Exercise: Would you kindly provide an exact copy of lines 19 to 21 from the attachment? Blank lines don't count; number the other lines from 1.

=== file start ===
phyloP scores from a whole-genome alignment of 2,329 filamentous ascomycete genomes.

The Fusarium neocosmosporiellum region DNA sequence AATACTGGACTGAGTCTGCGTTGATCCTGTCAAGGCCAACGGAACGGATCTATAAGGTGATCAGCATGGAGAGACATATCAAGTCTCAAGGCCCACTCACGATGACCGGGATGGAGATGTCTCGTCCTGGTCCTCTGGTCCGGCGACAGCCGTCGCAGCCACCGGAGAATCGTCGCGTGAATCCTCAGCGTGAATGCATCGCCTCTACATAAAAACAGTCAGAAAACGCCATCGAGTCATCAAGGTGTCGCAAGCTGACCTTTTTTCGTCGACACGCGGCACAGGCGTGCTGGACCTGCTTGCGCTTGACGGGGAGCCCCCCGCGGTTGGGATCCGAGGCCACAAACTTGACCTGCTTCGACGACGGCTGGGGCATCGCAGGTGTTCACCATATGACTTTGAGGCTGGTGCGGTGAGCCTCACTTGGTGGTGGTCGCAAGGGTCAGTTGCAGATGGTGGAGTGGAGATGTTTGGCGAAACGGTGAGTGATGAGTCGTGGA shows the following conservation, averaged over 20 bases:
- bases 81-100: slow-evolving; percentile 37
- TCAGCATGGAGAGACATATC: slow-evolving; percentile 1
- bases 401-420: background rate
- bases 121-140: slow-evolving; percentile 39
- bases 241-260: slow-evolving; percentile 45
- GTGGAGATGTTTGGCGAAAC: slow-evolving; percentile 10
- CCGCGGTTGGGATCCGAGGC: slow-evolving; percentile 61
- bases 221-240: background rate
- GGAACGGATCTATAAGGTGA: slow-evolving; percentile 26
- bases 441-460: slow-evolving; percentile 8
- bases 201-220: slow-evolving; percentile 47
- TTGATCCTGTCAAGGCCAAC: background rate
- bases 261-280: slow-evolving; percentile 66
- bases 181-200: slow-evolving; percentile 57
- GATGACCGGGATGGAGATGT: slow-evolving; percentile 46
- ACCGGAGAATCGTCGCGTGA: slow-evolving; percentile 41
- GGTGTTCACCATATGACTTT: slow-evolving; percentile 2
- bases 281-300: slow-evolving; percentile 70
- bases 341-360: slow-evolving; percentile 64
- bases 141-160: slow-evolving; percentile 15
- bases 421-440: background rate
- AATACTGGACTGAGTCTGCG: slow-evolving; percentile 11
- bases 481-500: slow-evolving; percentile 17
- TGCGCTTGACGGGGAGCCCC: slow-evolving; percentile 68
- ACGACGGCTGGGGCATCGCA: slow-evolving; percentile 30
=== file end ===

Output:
- GGTGTTCACCATATGACTTT: slow-evolving; percentile 2
- bases 281-300: slow-evolving; percentile 70
- bases 341-360: slow-evolving; percentile 64